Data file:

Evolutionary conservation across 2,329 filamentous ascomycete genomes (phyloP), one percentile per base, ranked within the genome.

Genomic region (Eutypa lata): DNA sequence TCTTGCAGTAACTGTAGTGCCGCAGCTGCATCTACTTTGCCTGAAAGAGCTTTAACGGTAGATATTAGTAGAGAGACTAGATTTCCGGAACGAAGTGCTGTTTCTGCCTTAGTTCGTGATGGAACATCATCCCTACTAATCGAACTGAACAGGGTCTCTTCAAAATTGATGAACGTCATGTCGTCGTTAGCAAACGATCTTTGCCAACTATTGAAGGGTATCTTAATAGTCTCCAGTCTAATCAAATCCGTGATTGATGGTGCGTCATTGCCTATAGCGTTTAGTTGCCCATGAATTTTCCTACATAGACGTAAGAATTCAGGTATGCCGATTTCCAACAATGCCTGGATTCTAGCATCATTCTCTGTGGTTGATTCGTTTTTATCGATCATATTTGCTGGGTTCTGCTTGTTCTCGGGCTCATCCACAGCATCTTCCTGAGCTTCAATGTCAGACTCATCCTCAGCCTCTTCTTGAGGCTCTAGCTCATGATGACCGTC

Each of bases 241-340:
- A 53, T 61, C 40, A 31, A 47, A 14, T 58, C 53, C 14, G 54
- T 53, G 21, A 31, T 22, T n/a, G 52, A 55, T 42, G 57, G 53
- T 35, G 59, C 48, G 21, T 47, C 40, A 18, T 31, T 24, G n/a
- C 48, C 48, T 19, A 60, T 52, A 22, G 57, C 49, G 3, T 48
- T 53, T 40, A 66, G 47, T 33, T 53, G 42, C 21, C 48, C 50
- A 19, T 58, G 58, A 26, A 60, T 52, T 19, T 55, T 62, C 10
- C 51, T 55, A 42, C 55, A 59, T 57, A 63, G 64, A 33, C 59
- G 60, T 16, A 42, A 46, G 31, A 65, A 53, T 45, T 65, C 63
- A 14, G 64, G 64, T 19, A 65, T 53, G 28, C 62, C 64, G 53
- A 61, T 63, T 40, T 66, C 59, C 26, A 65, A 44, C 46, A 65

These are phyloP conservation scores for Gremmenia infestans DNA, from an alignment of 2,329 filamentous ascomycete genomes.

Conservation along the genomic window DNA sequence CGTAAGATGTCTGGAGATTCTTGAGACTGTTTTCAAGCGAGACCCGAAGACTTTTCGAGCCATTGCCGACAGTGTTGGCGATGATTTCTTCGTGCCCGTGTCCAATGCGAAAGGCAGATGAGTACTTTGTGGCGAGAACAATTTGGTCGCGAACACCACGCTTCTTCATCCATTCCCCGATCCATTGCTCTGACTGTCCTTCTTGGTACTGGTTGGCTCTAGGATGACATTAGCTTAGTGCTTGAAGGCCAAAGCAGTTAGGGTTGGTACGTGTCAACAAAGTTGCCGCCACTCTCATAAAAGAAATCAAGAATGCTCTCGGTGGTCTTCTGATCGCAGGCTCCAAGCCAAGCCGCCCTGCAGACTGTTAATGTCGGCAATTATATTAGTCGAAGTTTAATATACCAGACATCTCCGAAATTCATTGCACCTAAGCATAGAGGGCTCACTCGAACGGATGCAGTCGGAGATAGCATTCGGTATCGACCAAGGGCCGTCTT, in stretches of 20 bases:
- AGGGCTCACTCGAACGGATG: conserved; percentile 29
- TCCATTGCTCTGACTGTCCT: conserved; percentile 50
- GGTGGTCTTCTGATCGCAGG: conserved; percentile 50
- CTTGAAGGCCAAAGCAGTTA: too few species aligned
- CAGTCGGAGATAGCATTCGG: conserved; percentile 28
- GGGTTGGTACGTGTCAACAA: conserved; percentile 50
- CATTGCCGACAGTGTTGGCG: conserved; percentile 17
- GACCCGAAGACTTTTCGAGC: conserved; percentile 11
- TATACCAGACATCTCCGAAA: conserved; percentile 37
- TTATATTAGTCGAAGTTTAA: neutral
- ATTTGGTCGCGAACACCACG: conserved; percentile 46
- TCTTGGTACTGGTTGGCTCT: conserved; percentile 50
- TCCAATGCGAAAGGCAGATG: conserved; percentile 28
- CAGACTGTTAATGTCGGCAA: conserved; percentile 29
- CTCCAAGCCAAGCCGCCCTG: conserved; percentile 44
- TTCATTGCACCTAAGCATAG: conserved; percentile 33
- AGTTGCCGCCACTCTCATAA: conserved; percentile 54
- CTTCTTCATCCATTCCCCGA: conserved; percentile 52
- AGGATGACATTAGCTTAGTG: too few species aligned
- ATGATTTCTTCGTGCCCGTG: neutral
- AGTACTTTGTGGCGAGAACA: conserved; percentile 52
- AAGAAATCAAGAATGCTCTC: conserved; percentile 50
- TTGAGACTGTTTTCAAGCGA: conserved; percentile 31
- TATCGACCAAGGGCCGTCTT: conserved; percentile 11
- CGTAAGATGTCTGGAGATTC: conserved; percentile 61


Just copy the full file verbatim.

Evolutionary conservation across 2,329 filamentous ascomycete genomes (phyloP), one percentile per base, ranked within the genome.

Genomic region (Eutypa lata): DNA sequence TCTTGCAGTAACTGTAGTGCCGCAGCTGCATCTACTTTGCCTGAAAGAGCTTTAACGGTAGATATTAGTAGAGAGACTAGATTTCCGGAACGAAGTGCTGTTTCTGCCTTAGTTCGTGATGGAACATCATCCCTACTAATCGAACTGAACAGGGTCTCTTCAAAATTGATGAACGTCATGTCGTCGTTAGCAAACGATCTTTGCCAACTATTGAAGGGTATCTTAATAGTCTCCAGTCTAATCAAATCCGTGATTGATGGTGCGTCATTGCCTATAGCGTTTAGTTGCCCATGAATTTTCCTACATAGACGTAAGAATTCAGGTATGCCGATTTCCAACAATGCCTGGATTCTAGCATCATTCTCTGTGGTTGATTCGTTTTTATCGATCATATTTGCTGGGTTCTGCTTGTTCTCGGGCTCATCCACAGCATCTTCCTGAGCTTCAATGTCAGACTCATCCTCAGCCTCTTCTTGAGGCTCTAGCTCATGATGACCGTC

Each of bases 241-340:
- A 53, T 61, C 40, A 31, A 47, A 14, T 58, C 53, C 14, G 54
- T 53, G 21, A 31, T 22, T n/a, G 52, A 55, T 42, G 57, G 53
- T 35, G 59, C 48, G 21, T 47, C 40, A 18, T 31, T 24, G n/a
- C 48, C 48, T 19, A 60, T 52, A 22, G 57, C 49, G 3, T 48
- T 53, T 40, A 66, G 47, T 33, T 53, G 42, C 21, C 48, C 50
- A 19, T 58, G 58, A 26, A 60, T 52, T 19, T 55, T 62, C 10
- C 51, T 55, A 42, C 55, A 59, T 57, A 63, G 64, A 33, C 59
- G 60, T 16, A 42, A 46, G 31, A 65, A 53, T 45, T 65, C 63
- A 14, G 64, G 64, T 19, A 65, T 53, G 28, C 62, C 64, G 53
- A 61, T 63, T 40, T 66, C 59, C 26, A 65, A 44, C 46, A 65

These are phyloP conservation scores for Gremmenia infestans DNA, from an alignment of 2,329 filamentous ascomycete genomes.

Conservation along the genomic window DNA sequence CGTAAGATGTCTGGAGATTCTTGAGACTGTTTTCAAGCGAGACCCGAAGACTTTTCGAGCCATTGCCGACAGTGTTGGCGATGATTTCTTCGTGCCCGTGTCCAATGCGAAAGGCAGATGAGTACTTTGTGGCGAGAACAATTTGGTCGCGAACACCACGCTTCTTCATCCATTCCCCGATCCATTGCTCTGACTGTCCTTCTTGGTACTGGTTGGCTCTAGGATGACATTAGCTTAGTGCTTGAAGGCCAAAGCAGTTAGGGTTGGTACGTGTCAACAAAGTTGCCGCCACTCTCATAAAAGAAATCAAGAATGCTCTCGGTGGTCTTCTGATCGCAGGCTCCAAGCCAAGCCGCCCTGCAGACTGTTAATGTCGGCAATTATATTAGTCGAAGTTTAATATACCAGACATCTCCGAAATTCATTGCACCTAAGCATAGAGGGCTCACTCGAACGGATGCAGTCGGAGATAGCATTCGGTATCGACCAAGGGCCGTCTT, in stretches of 20 bases:
- AGGGCTCACTCGAACGGATG: conserved; percentile 29
- TCCATTGCTCTGACTGTCCT: conserved; percentile 50
- GGTGGTCTTCTGATCGCAGG: conserved; percentile 50
- CTTGAAGGCCAAAGCAGTTA: too few species aligned
- CAGTCGGAGATAGCATTCGG: conserved; percentile 28
- GGGTTGGTACGTGTCAACAA: conserved; percentile 50
- CATTGCCGACAGTGTTGGCG: conserved; percentile 17
- GACCCGAAGACTTTTCGAGC: conserved; percentile 11
- TATACCAGACATCTCCGAAA: conserved; percentile 37
- TTATATTAGTCGAAGTTTAA: neutral
- ATTTGGTCGCGAACACCACG: conserved; percentile 46
- TCTTGGTACTGGTTGGCTCT: conserved; percentile 50
- TCCAATGCGAAAGGCAGATG: conserved; percentile 28
- CAGACTGTTAATGTCGGCAA: conserved; percentile 29
- CTCCAAGCCAAGCCGCCCTG: conserved; percentile 44
- TTCATTGCACCTAAGCATAG: conserved; percentile 33
- AGTTGCCGCCACTCTCATAA: conserved; percentile 54
- CTTCTTCATCCATTCCCCGA: conserved; percentile 52
- AGGATGACATTAGCTTAGTG: too few species aligned
- ATGATTTCTTCGTGCCCGTG: neutral
- AGTACTTTGTGGCGAGAACA: conserved; percentile 52
- AAGAAATCAAGAATGCTCTC: conserved; percentile 50
- TTGAGACTGTTTTCAAGCGA: conserved; percentile 31
- TATCGACCAAGGGCCGTCTT: conserved; percentile 11
- CGTAAGATGTCTGGAGATTC: conserved; percentile 61